There have been quite a few discussions about what kinds of tools to use for opening various types of watch cases. For the snap back case, there are the Seiko style tools, the Horotec Case Crab, the case knife, and even the taped-up razor blade. Personally, I’ve gotten quite good on the Horotec Case Crab. I use the bits hand-held for most things, and prefer the whole apparatus as the ultimate tool for cemented on snap backs.
I’m in NYC and lately have had the pleasure of a couple of meet ups with vintage collectors at a cafe/pub near me. The aesthetics of things were lovely. Great environs, good music, dim light solvable with a loupe, and my collection of the week stylishly transported in one of my waxed canvas rolls. Lovely, except when I’d have to fish around in my bag for the bit to my Horotec Case Crab in order to check out a movement.
After watching Signore Goldberger pop the back off his sweet Rolex Split Seconds chrono with a cheese knife, I decided that it was time to up my game. I wasn’t sure just how I’d do that, though.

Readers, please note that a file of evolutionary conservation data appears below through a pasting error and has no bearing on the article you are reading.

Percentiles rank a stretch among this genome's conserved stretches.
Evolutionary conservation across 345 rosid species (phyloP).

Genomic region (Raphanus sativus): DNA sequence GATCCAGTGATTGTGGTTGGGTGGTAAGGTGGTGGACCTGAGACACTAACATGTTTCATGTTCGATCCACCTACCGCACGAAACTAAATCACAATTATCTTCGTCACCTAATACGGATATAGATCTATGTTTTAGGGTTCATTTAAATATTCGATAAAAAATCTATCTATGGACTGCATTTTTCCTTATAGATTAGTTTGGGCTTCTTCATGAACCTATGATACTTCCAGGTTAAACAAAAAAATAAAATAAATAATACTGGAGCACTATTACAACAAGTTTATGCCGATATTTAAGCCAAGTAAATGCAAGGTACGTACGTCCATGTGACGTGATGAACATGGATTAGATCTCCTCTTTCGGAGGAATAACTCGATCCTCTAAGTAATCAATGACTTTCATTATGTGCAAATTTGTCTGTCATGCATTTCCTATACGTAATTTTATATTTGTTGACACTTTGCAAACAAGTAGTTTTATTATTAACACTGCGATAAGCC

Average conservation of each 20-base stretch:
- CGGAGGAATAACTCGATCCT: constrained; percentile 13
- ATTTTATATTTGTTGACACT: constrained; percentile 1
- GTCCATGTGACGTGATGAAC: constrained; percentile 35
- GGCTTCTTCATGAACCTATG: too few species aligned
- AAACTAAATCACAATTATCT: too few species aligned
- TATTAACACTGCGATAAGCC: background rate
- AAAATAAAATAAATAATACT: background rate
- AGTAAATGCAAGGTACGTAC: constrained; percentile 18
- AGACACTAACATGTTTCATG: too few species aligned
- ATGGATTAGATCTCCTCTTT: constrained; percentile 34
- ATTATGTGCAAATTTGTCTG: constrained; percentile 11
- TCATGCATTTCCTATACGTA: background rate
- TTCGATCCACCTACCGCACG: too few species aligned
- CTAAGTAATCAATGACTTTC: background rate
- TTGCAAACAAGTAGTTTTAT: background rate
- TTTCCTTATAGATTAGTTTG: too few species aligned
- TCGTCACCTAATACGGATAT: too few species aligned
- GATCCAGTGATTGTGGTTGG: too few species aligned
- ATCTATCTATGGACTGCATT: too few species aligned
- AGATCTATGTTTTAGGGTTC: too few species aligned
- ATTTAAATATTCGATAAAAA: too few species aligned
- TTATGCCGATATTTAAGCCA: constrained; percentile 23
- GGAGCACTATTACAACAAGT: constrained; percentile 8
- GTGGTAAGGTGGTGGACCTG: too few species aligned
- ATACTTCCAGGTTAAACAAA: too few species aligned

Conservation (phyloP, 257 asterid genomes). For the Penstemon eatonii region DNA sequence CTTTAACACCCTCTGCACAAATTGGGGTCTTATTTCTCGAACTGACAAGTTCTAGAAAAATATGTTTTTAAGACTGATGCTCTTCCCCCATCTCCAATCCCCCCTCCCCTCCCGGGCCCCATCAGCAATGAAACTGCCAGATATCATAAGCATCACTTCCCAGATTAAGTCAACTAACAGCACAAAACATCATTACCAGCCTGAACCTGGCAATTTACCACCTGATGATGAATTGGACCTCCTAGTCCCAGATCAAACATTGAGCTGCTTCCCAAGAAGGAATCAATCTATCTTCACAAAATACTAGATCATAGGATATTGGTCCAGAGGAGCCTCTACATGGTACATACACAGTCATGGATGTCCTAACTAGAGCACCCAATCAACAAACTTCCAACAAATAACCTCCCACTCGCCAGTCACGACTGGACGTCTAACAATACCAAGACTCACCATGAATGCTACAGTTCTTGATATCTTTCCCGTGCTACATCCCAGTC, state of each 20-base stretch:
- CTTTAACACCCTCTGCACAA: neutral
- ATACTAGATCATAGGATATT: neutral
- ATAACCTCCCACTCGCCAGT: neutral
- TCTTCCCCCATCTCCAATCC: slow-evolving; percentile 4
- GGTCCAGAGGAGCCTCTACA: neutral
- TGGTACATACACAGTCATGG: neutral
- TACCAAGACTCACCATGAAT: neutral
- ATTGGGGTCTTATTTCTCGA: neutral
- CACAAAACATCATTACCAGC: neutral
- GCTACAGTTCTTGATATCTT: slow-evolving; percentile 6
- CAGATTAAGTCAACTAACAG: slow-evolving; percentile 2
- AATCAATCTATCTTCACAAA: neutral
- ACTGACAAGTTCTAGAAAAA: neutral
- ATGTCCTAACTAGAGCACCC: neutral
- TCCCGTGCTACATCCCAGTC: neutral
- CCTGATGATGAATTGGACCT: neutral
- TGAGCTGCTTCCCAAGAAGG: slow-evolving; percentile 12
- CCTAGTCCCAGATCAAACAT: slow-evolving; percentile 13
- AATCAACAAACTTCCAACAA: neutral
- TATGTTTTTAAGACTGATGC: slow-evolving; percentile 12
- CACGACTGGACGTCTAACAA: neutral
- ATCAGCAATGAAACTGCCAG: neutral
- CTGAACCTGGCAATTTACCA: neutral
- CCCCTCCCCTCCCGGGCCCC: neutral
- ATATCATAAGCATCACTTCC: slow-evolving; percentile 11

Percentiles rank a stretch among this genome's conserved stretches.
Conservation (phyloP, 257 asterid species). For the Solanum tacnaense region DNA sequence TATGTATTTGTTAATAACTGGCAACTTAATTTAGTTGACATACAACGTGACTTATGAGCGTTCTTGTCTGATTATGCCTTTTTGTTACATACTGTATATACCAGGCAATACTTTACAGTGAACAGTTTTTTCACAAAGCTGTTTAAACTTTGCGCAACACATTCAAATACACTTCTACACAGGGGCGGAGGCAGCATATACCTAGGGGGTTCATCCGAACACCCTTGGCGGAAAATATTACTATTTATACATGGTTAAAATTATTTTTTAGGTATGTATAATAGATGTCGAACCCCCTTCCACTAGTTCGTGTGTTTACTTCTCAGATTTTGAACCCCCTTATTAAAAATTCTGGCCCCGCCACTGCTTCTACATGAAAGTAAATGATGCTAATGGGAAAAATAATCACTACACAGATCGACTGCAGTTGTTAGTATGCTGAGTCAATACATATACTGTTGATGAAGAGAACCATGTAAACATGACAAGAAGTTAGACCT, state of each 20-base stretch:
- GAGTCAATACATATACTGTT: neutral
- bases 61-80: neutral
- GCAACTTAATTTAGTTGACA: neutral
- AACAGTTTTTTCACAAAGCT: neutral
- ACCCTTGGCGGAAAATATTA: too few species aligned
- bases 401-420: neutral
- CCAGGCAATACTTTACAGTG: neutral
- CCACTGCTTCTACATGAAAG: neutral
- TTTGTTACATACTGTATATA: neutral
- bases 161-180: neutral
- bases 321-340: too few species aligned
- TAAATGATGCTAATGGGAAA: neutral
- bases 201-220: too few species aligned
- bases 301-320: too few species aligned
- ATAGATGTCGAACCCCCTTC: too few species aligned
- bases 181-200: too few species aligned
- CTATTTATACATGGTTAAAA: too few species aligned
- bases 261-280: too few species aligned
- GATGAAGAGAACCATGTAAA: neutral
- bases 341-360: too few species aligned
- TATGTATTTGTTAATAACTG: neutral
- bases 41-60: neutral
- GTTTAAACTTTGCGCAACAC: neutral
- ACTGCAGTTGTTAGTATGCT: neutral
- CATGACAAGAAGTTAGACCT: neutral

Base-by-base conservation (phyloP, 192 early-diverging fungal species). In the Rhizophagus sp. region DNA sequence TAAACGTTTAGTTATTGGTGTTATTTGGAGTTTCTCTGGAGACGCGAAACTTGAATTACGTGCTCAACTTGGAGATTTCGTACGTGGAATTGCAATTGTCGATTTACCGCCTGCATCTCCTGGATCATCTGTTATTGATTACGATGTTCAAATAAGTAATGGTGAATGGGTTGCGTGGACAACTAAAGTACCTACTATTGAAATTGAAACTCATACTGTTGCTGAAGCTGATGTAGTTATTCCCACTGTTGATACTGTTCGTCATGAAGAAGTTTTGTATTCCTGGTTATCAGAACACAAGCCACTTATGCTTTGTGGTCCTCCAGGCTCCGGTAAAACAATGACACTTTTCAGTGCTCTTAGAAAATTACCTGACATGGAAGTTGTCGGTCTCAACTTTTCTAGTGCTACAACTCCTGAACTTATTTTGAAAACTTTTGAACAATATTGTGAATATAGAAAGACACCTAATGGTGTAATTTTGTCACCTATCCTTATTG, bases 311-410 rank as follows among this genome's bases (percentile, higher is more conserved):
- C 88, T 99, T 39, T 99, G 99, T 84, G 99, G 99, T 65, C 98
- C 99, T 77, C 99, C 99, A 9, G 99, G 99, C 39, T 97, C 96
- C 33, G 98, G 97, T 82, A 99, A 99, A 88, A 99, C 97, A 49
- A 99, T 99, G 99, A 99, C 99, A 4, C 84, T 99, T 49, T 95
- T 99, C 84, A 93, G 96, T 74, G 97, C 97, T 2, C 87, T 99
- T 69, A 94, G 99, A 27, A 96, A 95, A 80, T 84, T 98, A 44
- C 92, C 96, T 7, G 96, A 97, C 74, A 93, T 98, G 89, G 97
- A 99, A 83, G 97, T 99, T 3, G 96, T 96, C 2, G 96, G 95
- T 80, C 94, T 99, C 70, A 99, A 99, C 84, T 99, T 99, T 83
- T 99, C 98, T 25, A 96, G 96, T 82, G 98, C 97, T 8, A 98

Some time passed and eventually I stumbled across a listing on the Bay for a folding vintage watchmaker’s knife. I got in touch with the seller and got to brush up on my Portugeuese. Through our exchange I learned it’s story. The knife was owned by Armando Vieira, a watchmaker in the one watchmaker town of Vermoim Maia, a town in Northern Portugal of about 15,000 outside of Porto and the Rio Douro. Senhor Vieira is a spritely 75 years old and though he will likely work until the day that he expires, he has decided to begin passing along some of his tools. The seller visited Senhor Vieira’s shop frequently, each time asking for his assistance in opening a watch or pocket watch. On one of these visits, the watchmaker gifted him the knife so that it would continue being used long after he was gone. When he found himself using the knife very infrequently, he decided to post it for sale, and that’s how I came to learn the story.
After a three week long journey via standard post, it arrived today. I can confirm that the broken tip and dulled blade, worn through many years opening watches, works quite well for its given task. The brass, steel, and horn construction is very sturdy. If only the knife could tell of the watches it has worked on.
It’s just what I didn’t know I was looking for.